The officials argued that they only “sought to mitigate the hazards of online misinformation” by “calling attention to content” that violated the “platforms’ policies,” a form of permissible government speech.
The Plaintiffs maintain that although the platforms stifled their speech, the government officials were the ones pulling the strings—they “coerced, threatened, and pressured [the] social-media platforms to censor [them]” through private communications and legal threats.
Censorship is not the answer. Private companies, like private citizens, have the right to decide what to post or not to post. Government officials do not. For the government to suppress speech, or to pressure others to suppress speech, is an obvious sign of government weakness. If the government cannot convince the citizenry of the appropriateness of its policies, the solution is not to suppress criticism of those policies, it is to better explain the rationale for the policies.
In the case of COVID, many government policies were based on flimsy evidence, speculation, or political values. For example, they allowed bars and restaurants to stay open but prohibited church gatherings or funerals. Post-pandemic analyses show that citizens in states and countries with different policies often fared better. There are legitimate scientific questions that need to be debated.
The censor always believes that he or she is acting in the interest of the community. It is almost never the case, however, that the community benefits from government censorship. The reasons have been straightforwardly articulate by philosopher Bernard Williams who noted that we generally do not know in advance what social, moral, or intellectual developments will turn out to be possible, necessary, or desirable for human beings and for their future. It would be difficult if not impossible to devise a form of words that would reliably separate trash from work of redeeming value.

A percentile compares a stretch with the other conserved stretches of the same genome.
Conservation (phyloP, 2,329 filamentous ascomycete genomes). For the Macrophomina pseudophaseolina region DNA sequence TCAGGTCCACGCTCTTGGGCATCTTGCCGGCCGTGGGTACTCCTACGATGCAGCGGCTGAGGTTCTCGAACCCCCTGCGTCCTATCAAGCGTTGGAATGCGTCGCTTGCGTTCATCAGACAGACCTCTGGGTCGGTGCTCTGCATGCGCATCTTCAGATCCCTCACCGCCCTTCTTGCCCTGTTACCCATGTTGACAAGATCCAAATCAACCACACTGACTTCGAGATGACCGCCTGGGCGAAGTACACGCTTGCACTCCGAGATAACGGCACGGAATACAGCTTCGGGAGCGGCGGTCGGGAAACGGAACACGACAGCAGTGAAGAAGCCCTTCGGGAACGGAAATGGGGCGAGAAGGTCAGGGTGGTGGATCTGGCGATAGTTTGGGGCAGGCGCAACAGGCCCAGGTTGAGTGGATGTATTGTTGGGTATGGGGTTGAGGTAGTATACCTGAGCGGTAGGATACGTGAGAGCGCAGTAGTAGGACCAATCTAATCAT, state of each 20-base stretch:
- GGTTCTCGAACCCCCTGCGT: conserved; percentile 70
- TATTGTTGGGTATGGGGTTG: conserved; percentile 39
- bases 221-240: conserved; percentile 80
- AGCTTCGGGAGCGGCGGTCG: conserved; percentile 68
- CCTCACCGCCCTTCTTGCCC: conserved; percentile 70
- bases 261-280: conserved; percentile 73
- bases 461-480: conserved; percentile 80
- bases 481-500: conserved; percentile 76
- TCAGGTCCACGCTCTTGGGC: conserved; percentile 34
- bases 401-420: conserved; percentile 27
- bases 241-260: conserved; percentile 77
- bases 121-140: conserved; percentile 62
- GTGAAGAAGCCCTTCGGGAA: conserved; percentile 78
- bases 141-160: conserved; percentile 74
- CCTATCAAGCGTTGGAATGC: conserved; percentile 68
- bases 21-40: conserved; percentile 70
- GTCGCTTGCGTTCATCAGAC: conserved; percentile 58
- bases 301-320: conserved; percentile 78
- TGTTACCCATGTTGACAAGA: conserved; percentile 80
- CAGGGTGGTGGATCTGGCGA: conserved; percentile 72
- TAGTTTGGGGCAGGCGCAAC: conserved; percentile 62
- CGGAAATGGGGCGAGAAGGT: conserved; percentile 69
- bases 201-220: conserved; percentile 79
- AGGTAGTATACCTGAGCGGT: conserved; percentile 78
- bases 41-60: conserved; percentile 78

The boundaries of free speech are indistinct and changing. Coetzee noted that “the liberal consensus on freedom of expression that might once have been said to reign among Western intellectuals and that indeed did much to define them as a community has ceased to obtain.” Lakier thinks that SCOTUS will have a delicate needle to thread, “ With the social-media platforms, it’s been like the Wild West. There are no rules of the road. We have no idea what’s O.K. or not for someone in the White House to e-mail to a platform. One of the benefits of the order and the injunction is that it’s opening up this debate about what’s O.K. and what’s not. there are important free-speech values that are at stake and no one is really doing much to protect them.”